A pedigree chart is a chart which tells one all of the known phenotypes for an organism and its ancestors, most commonly humans, show dogs, and race horses. The word pedigree is a corruption of the French "pied de gru" or crane's foot, because the typical lines and split lines (each split leading to different offspring of the one parent line) resemble the thin leg and foot of a crane.
In human genealogy[edit | edit source]
Pedigrees are also a common tool in human genealogy. Equally common, however, is the "family tree" form of pedigree chart, which shows the descendants of a particular individual, and thereby highlights sibling and cousin In addition to the names of the individuals, it is common to include each person's birth date and place, death date and place, and the marriage date and place of each couple.
In England and Wales pedigrees are officially recorded in the College of Arms, which has records going back to the middle ages, including pedigrees collected during roving inquiries by its heralds during the sixteenth and seventeenth centuries. The purpose of these heraldic visitations was to register and regulate the use of coats of arms. Those who claimed the right to bear arms had to provide proof either of a grant of arms to them by the College, or of descent from an ancestor entitled to arms. It was for this reason that pedigrees were recorded by the visitations. Pedigrees continue to be registered at the College of Arms and kept up to date on a voluntary basis but they are not accessible to the general public without payment of a fee.
More visible, therefore, are the pedigrees recorded in published works, such as Burke's Peerage and Burke's Landed Gentry in the United Kingdom and, in continental Europe by the Almanach de Gotha. Due to space considerations, however, these publications typically use a narrative pedigree, whereby relationships are indicated by numbers (one for each child, a different format for each generation) and by indentations (each generation being indented further than its predecessor). This format is very flexible, and allows for a great deal of information to be included, but it lacks the clarity of the traditional chart pedigree.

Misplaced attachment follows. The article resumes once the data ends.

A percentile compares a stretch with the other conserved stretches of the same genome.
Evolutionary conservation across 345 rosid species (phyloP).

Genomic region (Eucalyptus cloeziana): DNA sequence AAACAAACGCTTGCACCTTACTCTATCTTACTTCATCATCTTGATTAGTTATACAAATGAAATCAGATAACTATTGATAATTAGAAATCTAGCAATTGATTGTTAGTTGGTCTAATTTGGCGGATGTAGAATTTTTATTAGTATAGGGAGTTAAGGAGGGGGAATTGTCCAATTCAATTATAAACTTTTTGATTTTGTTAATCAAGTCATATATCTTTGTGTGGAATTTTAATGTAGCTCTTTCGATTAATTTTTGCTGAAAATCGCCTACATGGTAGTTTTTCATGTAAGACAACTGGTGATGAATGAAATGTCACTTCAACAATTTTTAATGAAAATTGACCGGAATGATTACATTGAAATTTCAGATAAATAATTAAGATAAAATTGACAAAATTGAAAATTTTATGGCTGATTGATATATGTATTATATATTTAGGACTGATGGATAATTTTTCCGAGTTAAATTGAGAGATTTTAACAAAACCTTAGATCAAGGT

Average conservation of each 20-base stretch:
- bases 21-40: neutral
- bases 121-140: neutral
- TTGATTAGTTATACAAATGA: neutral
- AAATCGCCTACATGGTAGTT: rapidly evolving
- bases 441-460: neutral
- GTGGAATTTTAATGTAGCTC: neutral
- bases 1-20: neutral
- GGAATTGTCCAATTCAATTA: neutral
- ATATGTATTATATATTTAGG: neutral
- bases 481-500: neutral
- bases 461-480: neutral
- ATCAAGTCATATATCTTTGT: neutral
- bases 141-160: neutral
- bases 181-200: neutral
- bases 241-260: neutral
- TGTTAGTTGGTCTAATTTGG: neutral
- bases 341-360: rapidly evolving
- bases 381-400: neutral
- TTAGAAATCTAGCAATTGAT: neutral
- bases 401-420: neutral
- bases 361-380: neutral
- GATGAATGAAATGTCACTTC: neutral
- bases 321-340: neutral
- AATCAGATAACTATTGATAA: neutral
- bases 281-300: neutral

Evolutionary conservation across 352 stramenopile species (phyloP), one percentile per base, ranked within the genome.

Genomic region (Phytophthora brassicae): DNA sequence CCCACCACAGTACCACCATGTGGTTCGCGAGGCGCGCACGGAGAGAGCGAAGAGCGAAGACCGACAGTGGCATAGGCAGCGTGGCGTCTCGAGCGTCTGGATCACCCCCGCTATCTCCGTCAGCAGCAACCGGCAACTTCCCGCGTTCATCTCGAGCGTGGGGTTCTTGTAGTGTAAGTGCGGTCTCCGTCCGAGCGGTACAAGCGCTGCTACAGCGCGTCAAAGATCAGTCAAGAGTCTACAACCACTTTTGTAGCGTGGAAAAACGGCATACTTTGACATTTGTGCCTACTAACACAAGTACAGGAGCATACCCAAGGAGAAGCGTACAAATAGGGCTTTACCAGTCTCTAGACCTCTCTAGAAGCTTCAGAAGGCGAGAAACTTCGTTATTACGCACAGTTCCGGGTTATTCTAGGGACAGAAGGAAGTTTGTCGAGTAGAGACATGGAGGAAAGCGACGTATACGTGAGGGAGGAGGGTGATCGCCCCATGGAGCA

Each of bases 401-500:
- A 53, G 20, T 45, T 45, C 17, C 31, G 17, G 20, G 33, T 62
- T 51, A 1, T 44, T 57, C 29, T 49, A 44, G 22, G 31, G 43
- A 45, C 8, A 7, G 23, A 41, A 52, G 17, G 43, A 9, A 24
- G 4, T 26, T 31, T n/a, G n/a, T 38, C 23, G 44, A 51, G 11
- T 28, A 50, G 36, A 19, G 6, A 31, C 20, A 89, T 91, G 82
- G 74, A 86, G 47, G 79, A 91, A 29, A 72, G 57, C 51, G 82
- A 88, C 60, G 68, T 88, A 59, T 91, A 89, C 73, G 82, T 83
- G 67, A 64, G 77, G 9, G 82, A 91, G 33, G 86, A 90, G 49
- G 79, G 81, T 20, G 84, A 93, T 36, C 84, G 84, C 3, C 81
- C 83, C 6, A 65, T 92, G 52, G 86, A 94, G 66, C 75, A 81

United States usage[edit | edit source]
In the United States, the term "pedigree chart" refers to a chart showing the direct ancestors of a given individual. In addition to the names of the individuals, the chart often includes each person's birth date and place, death date and place, and each couple's marriage date and place. It is also common for persons on the chart to be numbered according to the Ahnentafel numbering system.
Pedigree chart numbered on the Ahnentafel system 8. Paul Russell Posey 4. James Alvin Posey-| | 9. Doris Evenlyn Lintecomb 2. Jeff James Posey-| | | 10. Franklin Ira Ettelson | 5. Rebecca Lou Ettelson-| | 11. Mary Geneva Gates | 1. Allison Kimberlee-| | | 12. | 6. Thomas Vinner -| | | 13. 3. Kimberlee Lynn-| | 14. 7. Lynn-| 15.
References[edit | edit source]
|This page uses content from the English language Wikipedia. The original content was at Pedigree chart. The list of authors can be seen in the page history. As with this Familypedia wiki, the content of Wikipedia is available under the Creative Commons License.|